Graduation Year



The Brown-headed Cowbird (Molothrus ater) is a generalist brood parasite that lays eggs in the nests of many host species, including the Dickcissel (Spiza americana) and two non-parasitic relatives: the Red-winged Blackbird (Agelaius phoeniceus) and the Common Grackle (Quiscalus quiscula). Cowbird eggs reportedly hatch sooner than equivalently-sized host eggs, presumably via accelerated embryonic development enabled by a greater eggshell porosity and consequently greater gas exchange. However, the distribution of pores among apical, equatorial and basal eggshell regions within cowbirds and host species is undetermined. I tested the hypothesis that equatorial porosity would be greatest because respiratory gases primarily cross the eggshell pores and enter or exit the embryo’s circulatory system via the chorioallantoic membrane located in that region. I found that the equatorial region of eggs within species had significantly greater pore density, pore area, and porosity than the basal or apical regions of eggshells from cowbirds (P ≤ 0.006), Red-winged Blackbirds (P ≤ 0.002), and Dickcissels (P ≤ 0.005). Grackle eggshells did not follow this regional pattern, and porosity characteristics did not differ significantly between the equator and base (P > 0.05). Notably, cowbird eggshells had significantly greater pore area and porosity in equatorial regions compared to its three hosts (P ≤ 0.012). Cowbird eggshells had a greater apical pore area than that of the Dickcissel (P < 0.001) and grackle (P = 0.003), and did not have significantly greater eggshell basal pore area or porosity compared to either of its relatives. These observations demonstrate region-specific rather than global increases in eggshell porosity, which may further explain the accelerated embryonic development of cowbirds compared to host species.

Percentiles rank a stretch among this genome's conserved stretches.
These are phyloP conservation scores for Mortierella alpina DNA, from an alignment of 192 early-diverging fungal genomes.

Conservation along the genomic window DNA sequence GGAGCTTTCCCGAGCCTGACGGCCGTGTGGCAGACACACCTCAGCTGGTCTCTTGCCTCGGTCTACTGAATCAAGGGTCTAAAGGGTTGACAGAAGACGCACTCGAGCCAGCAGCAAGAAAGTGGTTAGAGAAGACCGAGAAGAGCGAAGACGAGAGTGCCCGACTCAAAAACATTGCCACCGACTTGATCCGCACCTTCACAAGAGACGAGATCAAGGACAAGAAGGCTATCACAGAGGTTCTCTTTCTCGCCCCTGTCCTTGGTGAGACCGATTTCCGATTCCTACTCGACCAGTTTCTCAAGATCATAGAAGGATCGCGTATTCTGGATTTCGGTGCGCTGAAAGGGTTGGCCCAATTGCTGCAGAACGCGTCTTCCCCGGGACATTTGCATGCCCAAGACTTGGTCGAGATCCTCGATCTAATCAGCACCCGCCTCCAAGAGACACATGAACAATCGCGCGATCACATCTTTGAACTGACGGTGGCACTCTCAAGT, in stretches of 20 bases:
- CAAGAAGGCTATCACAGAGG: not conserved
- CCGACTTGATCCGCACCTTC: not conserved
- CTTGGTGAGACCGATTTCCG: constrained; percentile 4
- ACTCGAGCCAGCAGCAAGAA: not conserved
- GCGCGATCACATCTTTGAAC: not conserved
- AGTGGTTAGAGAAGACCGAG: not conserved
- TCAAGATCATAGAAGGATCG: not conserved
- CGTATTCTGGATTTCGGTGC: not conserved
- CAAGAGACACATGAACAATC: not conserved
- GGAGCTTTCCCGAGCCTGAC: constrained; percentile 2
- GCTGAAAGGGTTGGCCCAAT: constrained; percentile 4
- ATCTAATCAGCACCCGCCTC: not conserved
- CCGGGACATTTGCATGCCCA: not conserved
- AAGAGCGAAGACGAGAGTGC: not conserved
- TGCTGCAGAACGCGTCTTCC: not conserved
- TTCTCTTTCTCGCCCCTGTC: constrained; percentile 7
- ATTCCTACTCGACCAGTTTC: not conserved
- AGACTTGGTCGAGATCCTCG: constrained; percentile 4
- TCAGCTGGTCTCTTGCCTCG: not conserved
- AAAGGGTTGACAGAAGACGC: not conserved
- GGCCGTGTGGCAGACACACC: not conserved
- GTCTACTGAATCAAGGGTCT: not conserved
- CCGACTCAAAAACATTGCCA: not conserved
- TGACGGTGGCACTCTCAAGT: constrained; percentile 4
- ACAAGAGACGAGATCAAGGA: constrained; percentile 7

Included in

Biology Commons